An opinion on hurricane death tolls.
Read this post for a more nuanced discussion on disaster death tolls and Maria's total.
In 1900 Texans made their way to the Galveston coast to watch the ocean rise up as a storm approached. Hours later at least 6,000 people were dead. Their bodies, scattered among the mountains of debris, were first buried at sea before washing back up on the shore and finally buried.
For over a century scientists from every discipline have studied disasters – sociologists have revealed our persistent pro-social behavior, hazard scientists have taught us about the inner workings of our earth and atmosphere, psychologists have warned us of the psychological impacts, and emergency management scholars have evaluated how we can better manage disasters. The goal of our work was described by an early disaster researcher, Harry B. Williams, as “fewer disasters, better studied”.
We’ve had many successes. Advances in research and technology, particularly tracking hurricanes, have greatly lengthened our forewarning for hurricanes. We now have days, sometimes more, to pack bags, stock up on food and water, make evacuation arrangements, and board up windows. Instead of going to the beach, we know to move away from it.
Our progress promised that never again would 6000 Americans die because they didn’t evacuate. The United States has the economic means, knowledge, and technology to facilitate an effective, efficient, and equitable response to hurricanes.
Then, after the hurricane, we fail. Storms pass, we pause to survey the rubble, and we’re done. That a second disaster is unfolding is lost on those who are not there experiencing it themselves.
In 2005, when 1800 people were killed during Hurricane Katrina and the federal levee failure in New Orleans, that promise of progress faltered. The evidence of who can physically and financially afford to evacuate was laid out, dead, on the streets of New Orleans.
For at least a moment this country was angry. The response was called “a national failure, an abdication of the most solemn obligation to provide for the common welfare.” Some policies were changed, more research was done, and with the help of over a million volunteers, most New Orleanians were able to rebuild their lives.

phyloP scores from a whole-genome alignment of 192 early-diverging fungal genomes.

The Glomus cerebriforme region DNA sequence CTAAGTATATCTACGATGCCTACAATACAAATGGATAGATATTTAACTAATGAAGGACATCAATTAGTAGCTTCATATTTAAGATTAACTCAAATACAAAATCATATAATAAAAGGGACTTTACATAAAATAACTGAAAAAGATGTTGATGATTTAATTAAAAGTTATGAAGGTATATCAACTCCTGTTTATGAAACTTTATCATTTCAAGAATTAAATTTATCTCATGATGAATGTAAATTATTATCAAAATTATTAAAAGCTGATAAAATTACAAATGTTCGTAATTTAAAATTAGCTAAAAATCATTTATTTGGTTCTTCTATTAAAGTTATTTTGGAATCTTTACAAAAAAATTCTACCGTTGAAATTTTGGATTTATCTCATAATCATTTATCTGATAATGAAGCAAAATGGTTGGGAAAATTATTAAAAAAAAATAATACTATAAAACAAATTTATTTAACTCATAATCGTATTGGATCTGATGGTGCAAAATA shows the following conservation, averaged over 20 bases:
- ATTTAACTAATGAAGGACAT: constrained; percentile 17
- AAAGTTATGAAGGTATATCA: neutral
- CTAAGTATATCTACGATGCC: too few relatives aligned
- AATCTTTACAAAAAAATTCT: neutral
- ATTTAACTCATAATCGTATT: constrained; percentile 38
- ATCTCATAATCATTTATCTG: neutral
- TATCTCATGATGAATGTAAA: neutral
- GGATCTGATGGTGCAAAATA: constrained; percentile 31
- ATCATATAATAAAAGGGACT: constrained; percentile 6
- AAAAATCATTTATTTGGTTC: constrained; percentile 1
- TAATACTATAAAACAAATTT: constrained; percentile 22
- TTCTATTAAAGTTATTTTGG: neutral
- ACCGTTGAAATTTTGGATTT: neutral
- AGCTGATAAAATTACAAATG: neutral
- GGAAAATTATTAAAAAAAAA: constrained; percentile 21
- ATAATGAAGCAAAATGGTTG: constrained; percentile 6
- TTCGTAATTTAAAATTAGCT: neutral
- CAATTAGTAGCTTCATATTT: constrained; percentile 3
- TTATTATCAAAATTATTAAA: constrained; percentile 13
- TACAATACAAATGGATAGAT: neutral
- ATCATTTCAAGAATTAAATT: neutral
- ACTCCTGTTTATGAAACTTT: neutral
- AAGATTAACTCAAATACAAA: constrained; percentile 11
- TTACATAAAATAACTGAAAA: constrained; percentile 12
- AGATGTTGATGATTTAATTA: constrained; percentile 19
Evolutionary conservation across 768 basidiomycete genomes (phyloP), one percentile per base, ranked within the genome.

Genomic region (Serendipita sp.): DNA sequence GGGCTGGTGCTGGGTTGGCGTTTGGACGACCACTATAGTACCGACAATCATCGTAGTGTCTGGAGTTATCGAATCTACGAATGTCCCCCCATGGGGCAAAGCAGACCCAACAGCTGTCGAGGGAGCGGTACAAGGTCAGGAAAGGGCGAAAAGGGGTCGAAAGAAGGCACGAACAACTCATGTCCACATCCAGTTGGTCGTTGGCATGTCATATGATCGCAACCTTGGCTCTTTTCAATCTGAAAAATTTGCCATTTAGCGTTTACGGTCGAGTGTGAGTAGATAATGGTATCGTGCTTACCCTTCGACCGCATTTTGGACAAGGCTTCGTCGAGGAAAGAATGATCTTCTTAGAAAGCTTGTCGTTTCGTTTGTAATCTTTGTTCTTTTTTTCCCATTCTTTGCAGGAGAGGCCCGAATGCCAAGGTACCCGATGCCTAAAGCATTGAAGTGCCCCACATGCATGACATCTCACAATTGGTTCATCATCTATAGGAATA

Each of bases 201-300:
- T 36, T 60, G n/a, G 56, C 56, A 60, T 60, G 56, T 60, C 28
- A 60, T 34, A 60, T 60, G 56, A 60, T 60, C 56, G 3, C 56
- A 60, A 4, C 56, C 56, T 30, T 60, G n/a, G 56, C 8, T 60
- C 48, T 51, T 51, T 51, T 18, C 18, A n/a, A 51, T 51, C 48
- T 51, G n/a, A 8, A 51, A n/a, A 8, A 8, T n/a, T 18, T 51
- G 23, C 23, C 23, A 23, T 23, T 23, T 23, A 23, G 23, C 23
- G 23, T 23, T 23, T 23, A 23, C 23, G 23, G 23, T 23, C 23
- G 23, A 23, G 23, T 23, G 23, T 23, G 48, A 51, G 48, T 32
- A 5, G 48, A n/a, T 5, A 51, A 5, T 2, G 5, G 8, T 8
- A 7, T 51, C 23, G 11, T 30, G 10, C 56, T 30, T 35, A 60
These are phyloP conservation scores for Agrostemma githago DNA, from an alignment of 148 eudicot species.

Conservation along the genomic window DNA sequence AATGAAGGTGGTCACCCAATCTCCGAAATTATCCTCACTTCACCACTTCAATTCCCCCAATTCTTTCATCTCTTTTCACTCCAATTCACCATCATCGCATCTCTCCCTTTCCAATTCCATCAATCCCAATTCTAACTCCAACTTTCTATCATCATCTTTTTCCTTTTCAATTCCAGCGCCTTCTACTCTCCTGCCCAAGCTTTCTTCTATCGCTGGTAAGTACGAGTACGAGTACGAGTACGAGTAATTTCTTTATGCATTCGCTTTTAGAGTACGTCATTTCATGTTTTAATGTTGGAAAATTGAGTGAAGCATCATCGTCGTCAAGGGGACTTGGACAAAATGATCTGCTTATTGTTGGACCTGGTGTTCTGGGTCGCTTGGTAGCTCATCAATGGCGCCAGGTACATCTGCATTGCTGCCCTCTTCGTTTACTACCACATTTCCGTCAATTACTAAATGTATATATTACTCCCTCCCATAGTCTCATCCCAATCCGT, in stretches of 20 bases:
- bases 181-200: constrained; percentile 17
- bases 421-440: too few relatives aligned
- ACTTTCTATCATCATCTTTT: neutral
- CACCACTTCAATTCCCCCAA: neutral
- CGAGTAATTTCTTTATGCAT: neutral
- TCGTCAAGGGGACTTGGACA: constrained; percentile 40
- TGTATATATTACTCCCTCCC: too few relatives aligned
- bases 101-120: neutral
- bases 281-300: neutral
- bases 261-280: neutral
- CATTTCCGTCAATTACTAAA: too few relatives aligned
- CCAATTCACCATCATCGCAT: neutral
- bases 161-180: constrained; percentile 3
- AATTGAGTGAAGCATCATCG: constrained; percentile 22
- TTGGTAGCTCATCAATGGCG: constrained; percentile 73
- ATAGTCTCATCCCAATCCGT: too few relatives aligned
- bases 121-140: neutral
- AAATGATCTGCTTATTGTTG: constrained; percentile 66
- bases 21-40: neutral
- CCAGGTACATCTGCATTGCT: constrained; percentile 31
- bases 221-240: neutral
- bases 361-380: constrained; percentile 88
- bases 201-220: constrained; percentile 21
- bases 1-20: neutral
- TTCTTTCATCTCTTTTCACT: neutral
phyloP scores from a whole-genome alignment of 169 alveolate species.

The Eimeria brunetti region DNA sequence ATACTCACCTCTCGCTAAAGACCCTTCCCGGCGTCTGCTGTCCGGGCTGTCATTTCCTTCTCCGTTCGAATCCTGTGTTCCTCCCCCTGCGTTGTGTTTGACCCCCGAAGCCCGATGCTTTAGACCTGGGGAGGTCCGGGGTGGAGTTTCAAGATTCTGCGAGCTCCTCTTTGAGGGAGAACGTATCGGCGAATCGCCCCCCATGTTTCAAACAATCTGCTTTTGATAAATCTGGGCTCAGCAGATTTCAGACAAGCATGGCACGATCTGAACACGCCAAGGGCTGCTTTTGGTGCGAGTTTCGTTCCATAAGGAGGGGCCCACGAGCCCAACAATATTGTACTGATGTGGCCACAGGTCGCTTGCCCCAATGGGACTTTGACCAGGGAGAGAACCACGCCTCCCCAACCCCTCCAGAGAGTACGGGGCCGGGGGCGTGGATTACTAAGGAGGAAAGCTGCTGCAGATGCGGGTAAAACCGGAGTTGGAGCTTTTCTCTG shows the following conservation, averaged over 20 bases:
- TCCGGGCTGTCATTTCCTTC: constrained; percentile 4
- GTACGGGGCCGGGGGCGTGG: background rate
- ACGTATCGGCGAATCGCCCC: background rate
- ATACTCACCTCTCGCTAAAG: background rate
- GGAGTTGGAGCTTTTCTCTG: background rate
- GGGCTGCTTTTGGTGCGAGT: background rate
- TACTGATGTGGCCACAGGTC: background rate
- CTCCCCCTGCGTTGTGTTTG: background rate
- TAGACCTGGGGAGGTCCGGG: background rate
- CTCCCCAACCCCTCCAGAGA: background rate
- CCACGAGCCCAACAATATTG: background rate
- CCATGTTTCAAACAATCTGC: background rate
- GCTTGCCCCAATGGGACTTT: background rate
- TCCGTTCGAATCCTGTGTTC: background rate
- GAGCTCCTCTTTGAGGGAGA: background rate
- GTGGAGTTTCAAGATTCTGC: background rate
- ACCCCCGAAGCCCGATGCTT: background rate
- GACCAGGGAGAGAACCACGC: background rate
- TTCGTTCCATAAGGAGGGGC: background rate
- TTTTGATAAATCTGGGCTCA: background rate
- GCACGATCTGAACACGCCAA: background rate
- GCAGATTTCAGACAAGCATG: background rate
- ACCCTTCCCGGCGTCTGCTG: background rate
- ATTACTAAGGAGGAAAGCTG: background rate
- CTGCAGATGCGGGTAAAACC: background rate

White America did not discuss how Hurricane Maria, and that which has come before and after, has been layered in overt racism and systemic white supremacy. We* have to be able to give that conversation as much space, time, and energy as a racist tweet.
Disasters are neither divine nor natural. They are human, created by our policies and culture.
We made that choice when we allowed Puerto Rico to sink into debt, ensuring the island would be vulnerable to hurricanes. We made that choice when we failed to pass universal health care, complicating the ability of people to get help. We made that choice when we didn’t fix the electric grid, knowing it would never withstand this type of storm. We made that choice when we allowed a hospital ship to sit offshore, admitting just 6 patients a day. We made that choice when we allowed paper towels to be thrown.
We are still making these choices.
Every time we give climate deniers platforms, we are choosing disaster. Every time we stop talking about Puerto Rico’s recovery, we are choosing disaster. Every time we don’t hold our representative responsible for threatening to cut funding to NOAA, FEMA, HUD, CDC, EPA and the other federal agencies that are supposed to help keep us safe, we are choosing disaster.
The catastrophe in Puerto Rico was built long before the hurricane arrived but that doesn’t excuse our failure to help them address their needs in the aftermath. This will happen again if we don’t implement effective and just policies and recognize why and how we let catastrophes happen.
*I use the collective 'we' for the sake of brevity but it is clear that some are more responsible than others.